There are regions in the U.S. with distinctive preferences (and remember, there is true barbecue in at least seven or eight states). South Carolina uses a mustard-based sauce, which complements their "pulled pork" barbecue. Heading west, Memphis leans toward ribs with a molasses-and-vinegar sauce, Texas, Arkansas and Oklahoma favor hotter sauces, while Kansas City's Arthur Bryant's serves a thick, sweet, rust-colored one.

Of course, as with salad dressing, the point is not the condiment itself, but its interaction with the meat. As Bruce Bjorkman, in his book The Great Barbecue Companion , says, the function of sauce is "to complement your cooking, not hide it ... Barbecue sauce should help draw out the flavor of your barbecue and grilled meats, not overpower it."

I tend to dismiss anything that is nationally distributed. No matter how "famous", the manufacturing costs inevitably mean corn syrup as a major ingredient. Sorry, no sauce can make it past that barrier for me. But time and again, consumer panels have awarded gold medals to just such sauces, most recently Iron Works BBQ Sauce , from Austin, Texas. Its first two ingredients are tomato purée from concentrate and high-fructose corn syrup. (In fairness, I should mention that Annie's Natural Original Barbecue Sauce uses rice syrup instead.)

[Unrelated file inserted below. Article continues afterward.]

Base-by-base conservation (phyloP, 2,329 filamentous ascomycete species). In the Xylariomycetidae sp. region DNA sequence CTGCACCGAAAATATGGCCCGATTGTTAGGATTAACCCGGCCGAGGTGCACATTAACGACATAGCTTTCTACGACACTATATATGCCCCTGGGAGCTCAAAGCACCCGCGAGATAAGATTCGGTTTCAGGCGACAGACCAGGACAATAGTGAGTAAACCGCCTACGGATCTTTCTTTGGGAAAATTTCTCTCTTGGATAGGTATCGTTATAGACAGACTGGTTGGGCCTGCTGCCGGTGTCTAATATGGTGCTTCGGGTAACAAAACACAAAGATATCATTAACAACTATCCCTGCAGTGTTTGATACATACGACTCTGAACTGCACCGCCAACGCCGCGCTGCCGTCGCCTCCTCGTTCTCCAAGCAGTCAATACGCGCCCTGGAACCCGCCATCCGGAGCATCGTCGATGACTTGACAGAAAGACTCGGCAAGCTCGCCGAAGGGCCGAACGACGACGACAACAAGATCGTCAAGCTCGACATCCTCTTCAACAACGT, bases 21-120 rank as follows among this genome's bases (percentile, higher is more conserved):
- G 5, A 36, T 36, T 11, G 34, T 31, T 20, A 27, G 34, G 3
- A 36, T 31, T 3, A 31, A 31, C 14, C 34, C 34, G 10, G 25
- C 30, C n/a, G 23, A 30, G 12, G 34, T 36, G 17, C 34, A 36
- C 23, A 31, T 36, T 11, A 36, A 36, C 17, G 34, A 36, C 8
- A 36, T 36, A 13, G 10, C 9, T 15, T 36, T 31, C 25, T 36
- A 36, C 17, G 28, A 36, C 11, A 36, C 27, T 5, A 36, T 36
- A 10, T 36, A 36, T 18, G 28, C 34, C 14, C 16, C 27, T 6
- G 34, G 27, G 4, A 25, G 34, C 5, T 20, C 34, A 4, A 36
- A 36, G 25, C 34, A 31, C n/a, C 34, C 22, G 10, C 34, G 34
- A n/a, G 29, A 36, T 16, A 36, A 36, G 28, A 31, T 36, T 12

My opinion of tasting panels, however, diminishes every time I see such results. Tasters are not immune to social conditioning; they may think they don't like corn syrup, but they don't realize that catsup such as Heinz is loaded with it, and catsup is a primary ingredient of most commercial sauces.

To my mind, the predominance of tomato paste, whether as catsup or otherwise, is a flaw in barbecue sauce. Tomato is a powerful and distinctive flavor, and a crucial element in many dishes, such as chili, where a small amount is used toward the end "to set the flavors," as Ward Fowler puts it. And it serves an equally useful role in my barbecue sauce, but not as the base.